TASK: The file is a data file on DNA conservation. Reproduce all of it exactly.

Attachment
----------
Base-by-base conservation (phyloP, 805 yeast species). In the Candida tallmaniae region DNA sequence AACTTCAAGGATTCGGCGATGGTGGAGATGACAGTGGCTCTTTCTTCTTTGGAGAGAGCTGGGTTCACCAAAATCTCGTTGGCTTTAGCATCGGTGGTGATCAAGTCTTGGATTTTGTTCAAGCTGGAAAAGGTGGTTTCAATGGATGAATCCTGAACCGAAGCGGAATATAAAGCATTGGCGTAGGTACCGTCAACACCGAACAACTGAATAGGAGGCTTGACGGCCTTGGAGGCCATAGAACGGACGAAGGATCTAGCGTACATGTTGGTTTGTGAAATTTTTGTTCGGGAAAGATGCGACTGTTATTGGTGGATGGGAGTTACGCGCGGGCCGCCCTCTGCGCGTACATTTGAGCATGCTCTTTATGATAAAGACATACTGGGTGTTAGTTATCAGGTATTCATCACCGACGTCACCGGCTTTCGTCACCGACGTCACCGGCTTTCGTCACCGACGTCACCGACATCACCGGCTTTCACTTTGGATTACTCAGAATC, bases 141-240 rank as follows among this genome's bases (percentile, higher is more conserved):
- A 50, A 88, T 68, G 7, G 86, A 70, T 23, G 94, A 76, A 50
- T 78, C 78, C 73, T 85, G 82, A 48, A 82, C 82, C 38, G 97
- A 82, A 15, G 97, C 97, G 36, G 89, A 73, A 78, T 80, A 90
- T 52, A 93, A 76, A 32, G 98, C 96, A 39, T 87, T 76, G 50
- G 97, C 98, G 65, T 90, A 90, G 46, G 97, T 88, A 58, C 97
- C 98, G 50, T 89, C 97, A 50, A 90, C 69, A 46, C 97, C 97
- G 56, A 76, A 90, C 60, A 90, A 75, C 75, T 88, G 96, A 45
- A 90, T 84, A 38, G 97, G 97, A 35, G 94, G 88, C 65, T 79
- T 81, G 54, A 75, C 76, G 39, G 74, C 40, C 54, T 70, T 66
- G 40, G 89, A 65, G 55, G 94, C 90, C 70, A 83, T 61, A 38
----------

Base-by-base conservation (phyloP, 805 yeast species). In the Candida tallmaniae region DNA sequence AACTTCAAGGATTCGGCGATGGTGGAGATGACAGTGGCTCTTTCTTCTTTGGAGAGAGCTGGGTTCACCAAAATCTCGTTGGCTTTAGCATCGGTGGTGATCAAGTCTTGGATTTTGTTCAAGCTGGAAAAGGTGGTTTCAATGGATGAATCCTGAACCGAAGCGGAATATAAAGCATTGGCGTAGGTACCGTCAACACCGAACAACTGAATAGGAGGCTTGACGGCCTTGGAGGCCATAGAACGGACGAAGGATCTAGCGTACATGTTGGTTTGTGAAATTTTTGTTCGGGAAAGATGCGACTGTTATTGGTGGATGGGAGTTACGCGCGGGCCGCCCTCTGCGCGTACATTTGAGCATGCTCTTTATGATAAAGACATACTGGGTGTTAGTTATCAGGTATTCATCACCGACGTCACCGGCTTTCGTCACCGACGTCACCGGCTTTCGTCACCGACGTCACCGACATCACCGGCTTTCACTTTGGATTACTCAGAATC, bases 141-240 rank as follows among this genome's bases (percentile, higher is more conserved):
- A 50, A 88, T 68, G 7, G 86, A 70, T 23, G 94, A 76, A 50
- T 78, C 78, C 73, T 85, G 82, A 48, A 82, C 82, C 38, G 97
- A 82, A 15, G 97, C 97, G 36, G 89, A 73, A 78, T 80, A 90
- T 52, A 93, A 76, A 32, G 98, C 96, A 39, T 87, T 76, G 50
- G 97, C 98, G 65, T 90, A 90, G 46, G 97, T 88, A 58, C 97
- C 98, G 50, T 89, C 97, A 50, A 90, C 69, A 46, C 97, C 97
- G 56, A 76, A 90, C 60, A 90, A 75, C 75, T 88, G 96, A 45
- A 90, T 84, A 38, G 97, G 97, A 35, G 94, G 88, C 65, T 79
- T 81, G 54, A 75, C 76, G 39, G 74, C 40, C 54, T 70, T 66
- G 40, G 89, A 65, G 55, G 94, C 90, C 70, A 83, T 61, A 38